Arctic seminar

Arctic Seminar Hosted at Embassy

On Monday, September 26, the Embassy hosted the seminar "Norway and the U.S.: Arctic Opportunities for Energy and Research Collaboration" in cooperation with the High North Center for Business and Governance and Arctic Frontiers.

The seminar tackled the question of how to create a sustainable future for the Arctic landscape, both environmentally and culturally in the years to come. Central to the debate was the role of science diplomacy and the transition to renewable energy.

The event highlighted the important relationship between the U.S. and Norway, whose close cooperation on Arctic themes is both long and far-reaching. The role of collaboration, especially in times of crisis, was also stressed. “Understanding the Arctic requires a pan-Arctic effort,” stated Jennifer Mercer of the National Science Foundation.

The continued relevance of Arctic research, which is only expected to heighten, was also underlined. “The demand for knowledge is not going to diminish,” said John Farrell of the U.S. Arctic Research Commission.

H.E. Anniken Krutnes, Ambassador of Norway to the United States, opened the seminar, citing the importance of the Arctic and the cooperation that is needed to solve the challenges the region faces.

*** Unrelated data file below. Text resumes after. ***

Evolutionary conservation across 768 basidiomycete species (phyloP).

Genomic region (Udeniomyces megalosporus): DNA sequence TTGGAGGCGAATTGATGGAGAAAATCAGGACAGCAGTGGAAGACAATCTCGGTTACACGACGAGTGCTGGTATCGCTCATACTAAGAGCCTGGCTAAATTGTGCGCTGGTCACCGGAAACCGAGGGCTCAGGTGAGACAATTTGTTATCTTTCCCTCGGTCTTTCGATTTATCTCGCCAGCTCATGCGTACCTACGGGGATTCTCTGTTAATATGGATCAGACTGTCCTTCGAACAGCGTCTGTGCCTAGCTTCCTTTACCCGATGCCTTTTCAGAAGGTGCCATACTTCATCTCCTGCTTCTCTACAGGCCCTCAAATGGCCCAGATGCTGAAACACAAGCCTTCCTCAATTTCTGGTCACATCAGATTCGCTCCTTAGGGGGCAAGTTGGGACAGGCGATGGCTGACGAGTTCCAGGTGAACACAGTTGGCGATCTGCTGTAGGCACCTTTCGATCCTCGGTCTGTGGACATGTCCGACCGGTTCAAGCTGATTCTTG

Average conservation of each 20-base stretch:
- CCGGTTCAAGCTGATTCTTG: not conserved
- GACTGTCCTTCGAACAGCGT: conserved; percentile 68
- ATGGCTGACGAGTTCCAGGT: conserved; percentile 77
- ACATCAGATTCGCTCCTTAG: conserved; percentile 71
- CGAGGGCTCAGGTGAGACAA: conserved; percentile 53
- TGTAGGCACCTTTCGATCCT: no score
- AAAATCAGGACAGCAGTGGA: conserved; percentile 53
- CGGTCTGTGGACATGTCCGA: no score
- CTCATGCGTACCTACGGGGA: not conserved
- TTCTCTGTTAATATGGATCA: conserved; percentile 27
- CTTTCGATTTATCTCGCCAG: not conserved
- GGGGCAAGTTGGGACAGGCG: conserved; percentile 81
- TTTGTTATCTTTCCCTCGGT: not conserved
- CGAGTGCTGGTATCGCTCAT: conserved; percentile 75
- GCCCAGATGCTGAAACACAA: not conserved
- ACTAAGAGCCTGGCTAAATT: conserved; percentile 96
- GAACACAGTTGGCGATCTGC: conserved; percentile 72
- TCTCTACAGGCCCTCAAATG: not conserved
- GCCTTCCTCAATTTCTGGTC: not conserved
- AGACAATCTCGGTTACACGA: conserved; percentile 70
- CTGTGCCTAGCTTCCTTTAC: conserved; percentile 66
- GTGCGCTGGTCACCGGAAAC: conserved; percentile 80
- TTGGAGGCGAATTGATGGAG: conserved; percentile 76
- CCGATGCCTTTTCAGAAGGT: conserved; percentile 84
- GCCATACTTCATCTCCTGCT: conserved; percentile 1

The members of the first moderated discussion, “From Blue to Smart Research Collaboration between Norway and the United States,” were Frode Mellemvik, Director, High North Center for Business and Governance, Nord University, Bodø; Patti Bruns, Secretary-General, Arctic Mayor’s Forum; Marianne Bahr Simonsen, CEO, KRAFT Center for Sustainable Societal Development in the North; Jennifer Mercer, Head of Arctic Science Section, National Science Foundation; and John Farrell, Executive Director of the U.S. Arctic Research Commission.

The event continued with a discussion on energy with the title “Harnessing the Power of the North: Norwegian and U.S. Perspectives on Renewable Energies in the Arctic.” The conversation centered on the transition to green energy, and the importance this shift holds for both security and economic purposes.

Members of this discussion were Anu Fredrikson, Executive Director at Arctic Frontiers; Kikki Flesche Kleiven, from the University of Bergen and Bjerknes Research Centre; Ian Laing, Executive Director at Institute of the North; Morten Hillmann-Brugård, Funding Manager at Freyr Battery; Chris Rose, Founder and Executive Director at Renewable Energy Alaska Project (REAP); Nagruk Harcharek, Vice President of Private Equity and Arctic Development at Ukpeaġvik Inupiat Corporation; and Penny Gage, Managing Director at Launch Alaska.